There is now a day dedicated to encouraging people to think twice before posting scandalous photos on Facebook.
This Saturday will mark the fourth annual Data Privacy Day. The national day was ratified by the Senate in 2009 to spread awareness about protecting private data on the internet.
The day is targeted towards the younger generations who grew up during an era of oversharing and emphasizes the importance of protecting private information, such as social security number, birth date and credit card numbers.
The National Cyber Security Alliance, a non-profit organization that educates people on how to adjust to and avoid the dangers of the digital era, celebrates the day by hosting talks across the nation about the importance of data privacy. Their purpose on this day is to answer the question web denizens have about how they can protect their information from misuse.
For the day, Penn puts out tips on how to better manage online privacy and to protect oneself from information theft.
Penn students living in the digital age might find the number of virtual places that they store private information surprising. Facebook is number one on the list of sites that can reveal sensitive data about individuals, according to PennPrivacy — a group that helps students prevent identify theft and theft of other sensitive information.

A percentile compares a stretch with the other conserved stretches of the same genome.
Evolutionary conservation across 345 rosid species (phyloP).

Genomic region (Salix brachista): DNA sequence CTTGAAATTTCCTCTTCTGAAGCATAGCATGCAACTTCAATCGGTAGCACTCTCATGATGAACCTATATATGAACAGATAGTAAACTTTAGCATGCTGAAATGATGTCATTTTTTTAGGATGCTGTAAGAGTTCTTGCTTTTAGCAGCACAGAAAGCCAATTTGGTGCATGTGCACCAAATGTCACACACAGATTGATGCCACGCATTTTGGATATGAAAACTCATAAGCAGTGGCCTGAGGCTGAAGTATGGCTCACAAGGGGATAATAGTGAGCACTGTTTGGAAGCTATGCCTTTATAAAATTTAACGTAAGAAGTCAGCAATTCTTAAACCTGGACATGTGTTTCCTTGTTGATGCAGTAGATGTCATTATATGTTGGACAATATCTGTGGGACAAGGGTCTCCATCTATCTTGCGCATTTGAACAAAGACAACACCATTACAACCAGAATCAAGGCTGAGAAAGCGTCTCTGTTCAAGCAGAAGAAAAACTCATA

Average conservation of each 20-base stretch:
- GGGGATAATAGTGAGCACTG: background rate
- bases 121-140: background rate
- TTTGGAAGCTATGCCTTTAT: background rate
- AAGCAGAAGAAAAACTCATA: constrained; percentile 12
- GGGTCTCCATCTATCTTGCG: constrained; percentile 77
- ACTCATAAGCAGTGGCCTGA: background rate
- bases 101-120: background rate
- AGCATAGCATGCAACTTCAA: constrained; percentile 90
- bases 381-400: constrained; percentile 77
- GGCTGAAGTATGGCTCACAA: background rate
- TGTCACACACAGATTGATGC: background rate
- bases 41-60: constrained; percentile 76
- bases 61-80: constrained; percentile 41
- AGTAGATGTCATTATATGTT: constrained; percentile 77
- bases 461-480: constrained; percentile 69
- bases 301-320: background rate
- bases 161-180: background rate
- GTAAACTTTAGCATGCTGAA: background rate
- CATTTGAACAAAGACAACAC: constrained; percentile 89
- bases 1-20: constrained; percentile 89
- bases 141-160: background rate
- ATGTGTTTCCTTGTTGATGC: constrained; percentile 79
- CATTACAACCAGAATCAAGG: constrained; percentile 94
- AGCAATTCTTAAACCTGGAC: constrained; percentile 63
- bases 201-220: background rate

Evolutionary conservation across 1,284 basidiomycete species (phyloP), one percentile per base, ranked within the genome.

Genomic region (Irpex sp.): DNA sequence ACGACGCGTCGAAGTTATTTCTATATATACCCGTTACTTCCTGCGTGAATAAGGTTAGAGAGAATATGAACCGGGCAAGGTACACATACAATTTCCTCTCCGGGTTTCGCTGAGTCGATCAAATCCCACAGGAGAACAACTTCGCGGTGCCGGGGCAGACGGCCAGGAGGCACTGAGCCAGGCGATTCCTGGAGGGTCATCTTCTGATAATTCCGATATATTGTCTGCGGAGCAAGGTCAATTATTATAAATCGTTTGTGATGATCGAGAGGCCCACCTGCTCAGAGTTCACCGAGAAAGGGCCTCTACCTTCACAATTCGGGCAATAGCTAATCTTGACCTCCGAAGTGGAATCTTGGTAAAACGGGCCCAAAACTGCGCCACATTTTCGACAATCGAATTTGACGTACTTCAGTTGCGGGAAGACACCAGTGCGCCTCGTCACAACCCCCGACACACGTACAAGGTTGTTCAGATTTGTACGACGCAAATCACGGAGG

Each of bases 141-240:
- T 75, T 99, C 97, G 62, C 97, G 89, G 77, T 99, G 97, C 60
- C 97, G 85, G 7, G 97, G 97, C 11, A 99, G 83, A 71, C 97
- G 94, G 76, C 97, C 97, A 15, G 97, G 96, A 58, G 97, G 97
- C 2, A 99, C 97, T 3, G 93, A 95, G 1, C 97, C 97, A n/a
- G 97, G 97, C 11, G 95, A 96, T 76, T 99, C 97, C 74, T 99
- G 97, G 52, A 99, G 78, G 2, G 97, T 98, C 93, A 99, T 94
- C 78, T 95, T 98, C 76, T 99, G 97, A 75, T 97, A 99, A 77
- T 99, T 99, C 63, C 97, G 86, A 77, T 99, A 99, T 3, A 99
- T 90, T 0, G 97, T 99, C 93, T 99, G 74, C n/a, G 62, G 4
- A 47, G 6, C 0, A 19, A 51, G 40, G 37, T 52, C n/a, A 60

The organization put out a pamphlet of tips for students on how to protect their privacy. They remind students to “bear in mind that Facebook is a powerful interactive tool with significant and often complicated sharing capabilities.” They also advise students to take appropriate precautions when sharing information, such as current location, on public networks.
PennPrivacy also suggests regularly deleting their unused files, as “keeping unnecessary data creates unnecessary risks.”
Warren Petrofsky, Director of Information Security and Unix Systems & Director of Natural Science Computing, said “settings and defaults all change constantly” on websites such as Facebook and Tumblr. This day is essential for students to be reminded about how to keep their data safe, he added.
In addition, many people do not realize that the internet is a “permanent record” of content that people post and remain public.
However, many students feel the day is unnecessary, because it primarily emphasizes already-known privacy techniques on websites such as Facebook.
College freshman Nadia Ogene said the day is not necessary. “Most people at Penn already know how to manage their Facebook accounts.”
Similarly, Collin Cousar, a sophomore in Wharton, believes online privacy is not a complicated topic. He added that privacy on Facebook is easy to handle.
“People only see what people show.”